At least you can exercise some strategic thinking when your troops aren't in the field. All soldiers gain experience and go up in level, which provides points that can be used to advance 13 skills in combat, defensive, detection, and other categories. Skills include generic options, like speed and stealth, along with more specific areas of expertise, like aliens and psi. Couple this with the training option--where you can take soldiers out of active duty and instruct them in seven specialized classes, like soldier, sniper, and psionic--and you are free to build customized commando teams.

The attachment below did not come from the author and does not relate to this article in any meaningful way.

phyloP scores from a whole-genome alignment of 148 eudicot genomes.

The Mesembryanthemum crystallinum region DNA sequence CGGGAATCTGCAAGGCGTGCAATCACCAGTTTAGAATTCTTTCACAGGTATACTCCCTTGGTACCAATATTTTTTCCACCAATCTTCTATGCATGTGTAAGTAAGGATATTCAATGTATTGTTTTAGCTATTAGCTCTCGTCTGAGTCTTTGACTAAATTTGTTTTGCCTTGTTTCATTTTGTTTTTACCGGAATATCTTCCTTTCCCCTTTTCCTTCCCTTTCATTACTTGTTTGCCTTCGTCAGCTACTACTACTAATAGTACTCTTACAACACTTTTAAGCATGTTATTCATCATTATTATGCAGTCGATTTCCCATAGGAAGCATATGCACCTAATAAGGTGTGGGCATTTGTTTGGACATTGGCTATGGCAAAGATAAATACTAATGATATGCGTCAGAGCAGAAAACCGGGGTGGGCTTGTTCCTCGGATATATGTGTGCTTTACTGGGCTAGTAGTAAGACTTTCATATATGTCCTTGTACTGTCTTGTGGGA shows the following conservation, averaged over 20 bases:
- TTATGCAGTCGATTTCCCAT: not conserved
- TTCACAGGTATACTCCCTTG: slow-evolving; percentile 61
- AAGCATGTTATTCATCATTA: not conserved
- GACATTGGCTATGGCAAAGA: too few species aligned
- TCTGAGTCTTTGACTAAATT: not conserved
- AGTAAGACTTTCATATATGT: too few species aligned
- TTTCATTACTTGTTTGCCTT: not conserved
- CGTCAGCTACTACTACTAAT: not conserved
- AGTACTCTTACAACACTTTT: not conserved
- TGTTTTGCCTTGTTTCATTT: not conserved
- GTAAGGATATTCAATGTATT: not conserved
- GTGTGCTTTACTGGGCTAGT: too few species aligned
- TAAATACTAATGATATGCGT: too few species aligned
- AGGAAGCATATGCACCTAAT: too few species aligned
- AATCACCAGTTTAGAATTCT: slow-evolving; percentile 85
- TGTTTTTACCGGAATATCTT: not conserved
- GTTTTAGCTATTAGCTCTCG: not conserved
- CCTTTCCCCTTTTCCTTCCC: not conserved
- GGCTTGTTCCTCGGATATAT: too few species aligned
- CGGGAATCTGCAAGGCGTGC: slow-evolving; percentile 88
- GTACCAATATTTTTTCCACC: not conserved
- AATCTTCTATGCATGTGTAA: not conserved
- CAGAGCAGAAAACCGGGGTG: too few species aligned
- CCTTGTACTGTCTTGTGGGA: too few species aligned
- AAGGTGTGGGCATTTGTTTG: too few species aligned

UFO: Aftermath looks decent overall, though some aspects of its visuals are behind the times. The random map generator does a good job creating settings appropriate for the different regions you'll explore (urban, wilderness, tropical, arctic, and so on), although certain backdrops show up again and again. Once you've taken on a couple of missions in each particular district, you'll have seen all of the ruined buildings and burned-out cars that the generator has to offer. Soldier and alien animations are stilted. Troops on the run look like they're pumping their legs in slow motion, although there are some nice touches such as soldiers who lean out from behind cars to squeeze off a couple of rounds. Special effects are also hit and miss. While ALTAR has provided some nifty features during combat, such as showers of blood when a shotgun blast hits home, other aspects, such as canned videos that pop up during UFO interceptions, are pretty poor.